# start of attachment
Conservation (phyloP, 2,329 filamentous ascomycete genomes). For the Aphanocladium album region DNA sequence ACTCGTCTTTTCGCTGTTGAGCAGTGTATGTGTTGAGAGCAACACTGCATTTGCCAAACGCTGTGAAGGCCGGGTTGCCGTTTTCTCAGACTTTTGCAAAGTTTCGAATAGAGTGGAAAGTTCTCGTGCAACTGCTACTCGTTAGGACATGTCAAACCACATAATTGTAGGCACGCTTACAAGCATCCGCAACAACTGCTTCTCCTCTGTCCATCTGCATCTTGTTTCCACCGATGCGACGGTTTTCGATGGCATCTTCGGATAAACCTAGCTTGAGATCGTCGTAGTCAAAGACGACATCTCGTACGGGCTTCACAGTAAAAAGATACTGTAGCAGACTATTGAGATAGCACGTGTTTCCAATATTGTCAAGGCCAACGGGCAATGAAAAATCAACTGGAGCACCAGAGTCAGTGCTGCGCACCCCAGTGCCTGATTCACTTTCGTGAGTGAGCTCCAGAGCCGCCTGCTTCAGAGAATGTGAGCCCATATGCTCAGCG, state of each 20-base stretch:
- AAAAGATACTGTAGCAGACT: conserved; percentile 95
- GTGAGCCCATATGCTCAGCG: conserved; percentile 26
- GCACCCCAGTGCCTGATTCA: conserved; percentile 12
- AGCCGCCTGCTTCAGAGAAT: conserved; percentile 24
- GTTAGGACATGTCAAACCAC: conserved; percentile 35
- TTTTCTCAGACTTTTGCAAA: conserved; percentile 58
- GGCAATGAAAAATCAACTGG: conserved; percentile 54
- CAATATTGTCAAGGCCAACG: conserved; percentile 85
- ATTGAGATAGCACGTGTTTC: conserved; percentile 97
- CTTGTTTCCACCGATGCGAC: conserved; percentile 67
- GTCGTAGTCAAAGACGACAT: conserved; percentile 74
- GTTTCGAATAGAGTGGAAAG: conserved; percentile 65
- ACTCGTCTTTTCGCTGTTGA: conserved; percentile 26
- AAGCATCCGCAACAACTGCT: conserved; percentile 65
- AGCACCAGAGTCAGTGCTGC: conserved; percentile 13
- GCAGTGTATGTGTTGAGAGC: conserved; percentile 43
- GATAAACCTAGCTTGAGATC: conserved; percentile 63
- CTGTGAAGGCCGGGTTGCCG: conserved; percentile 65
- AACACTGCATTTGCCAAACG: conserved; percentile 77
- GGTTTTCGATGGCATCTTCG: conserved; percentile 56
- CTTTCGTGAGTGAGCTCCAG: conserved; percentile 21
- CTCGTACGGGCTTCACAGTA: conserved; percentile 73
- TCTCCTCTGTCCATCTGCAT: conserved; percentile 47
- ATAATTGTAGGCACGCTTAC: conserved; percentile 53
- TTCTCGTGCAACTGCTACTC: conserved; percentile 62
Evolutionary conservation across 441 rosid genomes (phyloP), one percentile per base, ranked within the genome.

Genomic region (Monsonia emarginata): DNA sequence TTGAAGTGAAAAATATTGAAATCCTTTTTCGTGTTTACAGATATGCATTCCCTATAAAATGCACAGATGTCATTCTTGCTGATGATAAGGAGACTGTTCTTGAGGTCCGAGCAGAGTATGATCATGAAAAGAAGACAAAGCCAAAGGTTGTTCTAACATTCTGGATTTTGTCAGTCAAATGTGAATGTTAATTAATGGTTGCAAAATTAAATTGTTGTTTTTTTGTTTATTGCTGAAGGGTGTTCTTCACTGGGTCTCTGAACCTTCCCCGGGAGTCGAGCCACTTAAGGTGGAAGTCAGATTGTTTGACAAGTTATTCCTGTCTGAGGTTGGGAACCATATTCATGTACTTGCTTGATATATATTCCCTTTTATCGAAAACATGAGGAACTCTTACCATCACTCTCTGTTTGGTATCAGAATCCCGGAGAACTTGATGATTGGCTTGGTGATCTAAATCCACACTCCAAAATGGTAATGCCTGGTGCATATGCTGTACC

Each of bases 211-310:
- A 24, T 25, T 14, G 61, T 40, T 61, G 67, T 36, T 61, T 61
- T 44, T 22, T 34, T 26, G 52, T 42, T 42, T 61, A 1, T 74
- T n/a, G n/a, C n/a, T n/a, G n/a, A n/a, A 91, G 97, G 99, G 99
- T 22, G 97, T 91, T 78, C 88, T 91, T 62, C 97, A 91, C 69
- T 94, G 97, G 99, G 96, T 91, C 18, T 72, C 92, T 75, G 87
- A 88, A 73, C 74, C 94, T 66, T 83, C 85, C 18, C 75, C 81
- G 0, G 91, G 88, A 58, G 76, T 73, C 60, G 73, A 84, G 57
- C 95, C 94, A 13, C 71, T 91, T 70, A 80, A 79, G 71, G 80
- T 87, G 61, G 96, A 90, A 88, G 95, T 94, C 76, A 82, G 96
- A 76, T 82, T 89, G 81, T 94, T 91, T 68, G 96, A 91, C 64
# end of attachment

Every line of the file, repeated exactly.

Conservation (phyloP, 2,329 filamentous ascomycete genomes). For the Aphanocladium album region DNA sequence ACTCGTCTTTTCGCTGTTGAGCAGTGTATGTGTTGAGAGCAACACTGCATTTGCCAAACGCTGTGAAGGCCGGGTTGCCGTTTTCTCAGACTTTTGCAAAGTTTCGAATAGAGTGGAAAGTTCTCGTGCAACTGCTACTCGTTAGGACATGTCAAACCACATAATTGTAGGCACGCTTACAAGCATCCGCAACAACTGCTTCTCCTCTGTCCATCTGCATCTTGTTTCCACCGATGCGACGGTTTTCGATGGCATCTTCGGATAAACCTAGCTTGAGATCGTCGTAGTCAAAGACGACATCTCGTACGGGCTTCACAGTAAAAAGATACTGTAGCAGACTATTGAGATAGCACGTGTTTCCAATATTGTCAAGGCCAACGGGCAATGAAAAATCAACTGGAGCACCAGAGTCAGTGCTGCGCACCCCAGTGCCTGATTCACTTTCGTGAGTGAGCTCCAGAGCCGCCTGCTTCAGAGAATGTGAGCCCATATGCTCAGCG, state of each 20-base stretch:
- AAAAGATACTGTAGCAGACT: conserved; percentile 95
- GTGAGCCCATATGCTCAGCG: conserved; percentile 26
- GCACCCCAGTGCCTGATTCA: conserved; percentile 12
- AGCCGCCTGCTTCAGAGAAT: conserved; percentile 24
- GTTAGGACATGTCAAACCAC: conserved; percentile 35
- TTTTCTCAGACTTTTGCAAA: conserved; percentile 58
- GGCAATGAAAAATCAACTGG: conserved; percentile 54
- CAATATTGTCAAGGCCAACG: conserved; percentile 85
- ATTGAGATAGCACGTGTTTC: conserved; percentile 97
- CTTGTTTCCACCGATGCGAC: conserved; percentile 67
- GTCGTAGTCAAAGACGACAT: conserved; percentile 74
- GTTTCGAATAGAGTGGAAAG: conserved; percentile 65
- ACTCGTCTTTTCGCTGTTGA: conserved; percentile 26
- AAGCATCCGCAACAACTGCT: conserved; percentile 65
- AGCACCAGAGTCAGTGCTGC: conserved; percentile 13
- GCAGTGTATGTGTTGAGAGC: conserved; percentile 43
- GATAAACCTAGCTTGAGATC: conserved; percentile 63
- CTGTGAAGGCCGGGTTGCCG: conserved; percentile 65
- AACACTGCATTTGCCAAACG: conserved; percentile 77
- GGTTTTCGATGGCATCTTCG: conserved; percentile 56
- CTTTCGTGAGTGAGCTCCAG: conserved; percentile 21
- CTCGTACGGGCTTCACAGTA: conserved; percentile 73
- TCTCCTCTGTCCATCTGCAT: conserved; percentile 47
- ATAATTGTAGGCACGCTTAC: conserved; percentile 53
- TTCTCGTGCAACTGCTACTC: conserved; percentile 62
Evolutionary conservation across 441 rosid genomes (phyloP), one percentile per base, ranked within the genome.

Genomic region (Monsonia emarginata): DNA sequence TTGAAGTGAAAAATATTGAAATCCTTTTTCGTGTTTACAGATATGCATTCCCTATAAAATGCACAGATGTCATTCTTGCTGATGATAAGGAGACTGTTCTTGAGGTCCGAGCAGAGTATGATCATGAAAAGAAGACAAAGCCAAAGGTTGTTCTAACATTCTGGATTTTGTCAGTCAAATGTGAATGTTAATTAATGGTTGCAAAATTAAATTGTTGTTTTTTTGTTTATTGCTGAAGGGTGTTCTTCACTGGGTCTCTGAACCTTCCCCGGGAGTCGAGCCACTTAAGGTGGAAGTCAGATTGTTTGACAAGTTATTCCTGTCTGAGGTTGGGAACCATATTCATGTACTTGCTTGATATATATTCCCTTTTATCGAAAACATGAGGAACTCTTACCATCACTCTCTGTTTGGTATCAGAATCCCGGAGAACTTGATGATTGGCTTGGTGATCTAAATCCACACTCCAAAATGGTAATGCCTGGTGCATATGCTGTACC

Each of bases 211-310:
- A 24, T 25, T 14, G 61, T 40, T 61, G 67, T 36, T 61, T 61
- T 44, T 22, T 34, T 26, G 52, T 42, T 42, T 61, A 1, T 74
- T n/a, G n/a, C n/a, T n/a, G n/a, A n/a, A 91, G 97, G 99, G 99
- T 22, G 97, T 91, T 78, C 88, T 91, T 62, C 97, A 91, C 69
- T 94, G 97, G 99, G 96, T 91, C 18, T 72, C 92, T 75, G 87
- A 88, A 73, C 74, C 94, T 66, T 83, C 85, C 18, C 75, C 81
- G 0, G 91, G 88, A 58, G 76, T 73, C 60, G 73, A 84, G 57
- C 95, C 94, A 13, C 71, T 91, T 70, A 80, A 79, G 71, G 80
- T 87, G 61, G 96, A 90, A 88, G 95, T 94, C 76, A 82, G 96
- A 76, T 82, T 89, G 81, T 94, T 91, T 68, G 96, A 91, C 64